Associate Justice Antonin Scalia did not participate in the pledge case, having recused himself without explanation. Scalia, considered the court's most conservative member, had publicly criticized the Ninth Circuit's opinion, however, before it arrived at the Supreme Court.

Newdow, who sued the Elk Grove (Calif.) Unified School District over its pledge, argued in his own behalf in oral arguments before the Supreme Court in March. A three-judge panel of the Ninth Circuit, which is based in San Francisco, Calif., ruled in his favor on two occasions.

The case broke into national significance in June 2002 when the panel overruled a lower court. After a national outcry against the opinion and a request for a rehearing, the panel refused to rehear the case as a larger group but revised its decision in February 2003. The panel's amended opinion maintained the central holding in the case but tightened its scope. The revised decision did not strike down a 1954 federal law adding "under God" after "one nation," as its June ruling had. Instead, the amended opinion targeted the school district's requirement that its teachers lead "willing students" in the pledge daily.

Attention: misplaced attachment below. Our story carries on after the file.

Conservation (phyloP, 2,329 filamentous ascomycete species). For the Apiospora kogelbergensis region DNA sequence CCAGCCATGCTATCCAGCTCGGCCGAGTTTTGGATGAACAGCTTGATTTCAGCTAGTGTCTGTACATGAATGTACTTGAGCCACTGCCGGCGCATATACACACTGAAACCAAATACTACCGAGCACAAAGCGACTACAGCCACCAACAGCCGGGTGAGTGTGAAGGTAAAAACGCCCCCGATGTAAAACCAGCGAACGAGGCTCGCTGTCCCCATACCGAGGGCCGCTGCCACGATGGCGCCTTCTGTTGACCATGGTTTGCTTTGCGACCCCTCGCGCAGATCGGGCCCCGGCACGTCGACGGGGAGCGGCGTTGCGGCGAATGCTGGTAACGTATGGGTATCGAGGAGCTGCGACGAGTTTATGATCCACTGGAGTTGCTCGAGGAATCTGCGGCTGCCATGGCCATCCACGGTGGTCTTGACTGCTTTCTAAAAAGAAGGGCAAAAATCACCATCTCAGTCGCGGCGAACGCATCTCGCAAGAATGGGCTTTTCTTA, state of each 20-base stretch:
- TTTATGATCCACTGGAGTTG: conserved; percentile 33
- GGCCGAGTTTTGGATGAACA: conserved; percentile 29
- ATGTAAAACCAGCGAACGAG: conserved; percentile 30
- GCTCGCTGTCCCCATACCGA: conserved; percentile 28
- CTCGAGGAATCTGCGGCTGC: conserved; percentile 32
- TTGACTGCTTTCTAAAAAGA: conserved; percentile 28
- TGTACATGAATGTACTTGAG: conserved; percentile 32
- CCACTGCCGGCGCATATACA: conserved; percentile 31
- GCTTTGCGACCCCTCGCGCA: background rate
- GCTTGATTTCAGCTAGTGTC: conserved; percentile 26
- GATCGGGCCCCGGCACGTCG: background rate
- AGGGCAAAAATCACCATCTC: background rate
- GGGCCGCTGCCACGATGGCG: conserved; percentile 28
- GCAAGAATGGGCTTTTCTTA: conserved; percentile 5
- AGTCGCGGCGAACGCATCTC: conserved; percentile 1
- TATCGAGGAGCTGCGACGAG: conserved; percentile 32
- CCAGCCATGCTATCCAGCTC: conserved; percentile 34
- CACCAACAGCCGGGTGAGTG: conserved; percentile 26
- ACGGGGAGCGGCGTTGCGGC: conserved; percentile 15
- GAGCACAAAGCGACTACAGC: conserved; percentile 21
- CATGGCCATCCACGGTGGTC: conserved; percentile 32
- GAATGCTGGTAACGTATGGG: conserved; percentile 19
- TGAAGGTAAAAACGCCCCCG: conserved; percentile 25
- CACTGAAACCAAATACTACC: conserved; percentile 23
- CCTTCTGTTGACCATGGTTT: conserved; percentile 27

After the Ninth Circuit panel ruled for Newdow in 2002, it was revealed his daughter did not oppose the pledge. Banning said her daughter enjoyed reciting the pledge. Banning also said her daughter and she are members of Calvary Chapel of Laguna Creek, an evangelical church in Elk Grove.

An AP poll several months ago showed 87 percent of Americans believe "under God" should remain in the pledge.

The opinion in Elk Grove Unified School District v. Newdow may be accessed on the Internet at www.supremecourtus.gov.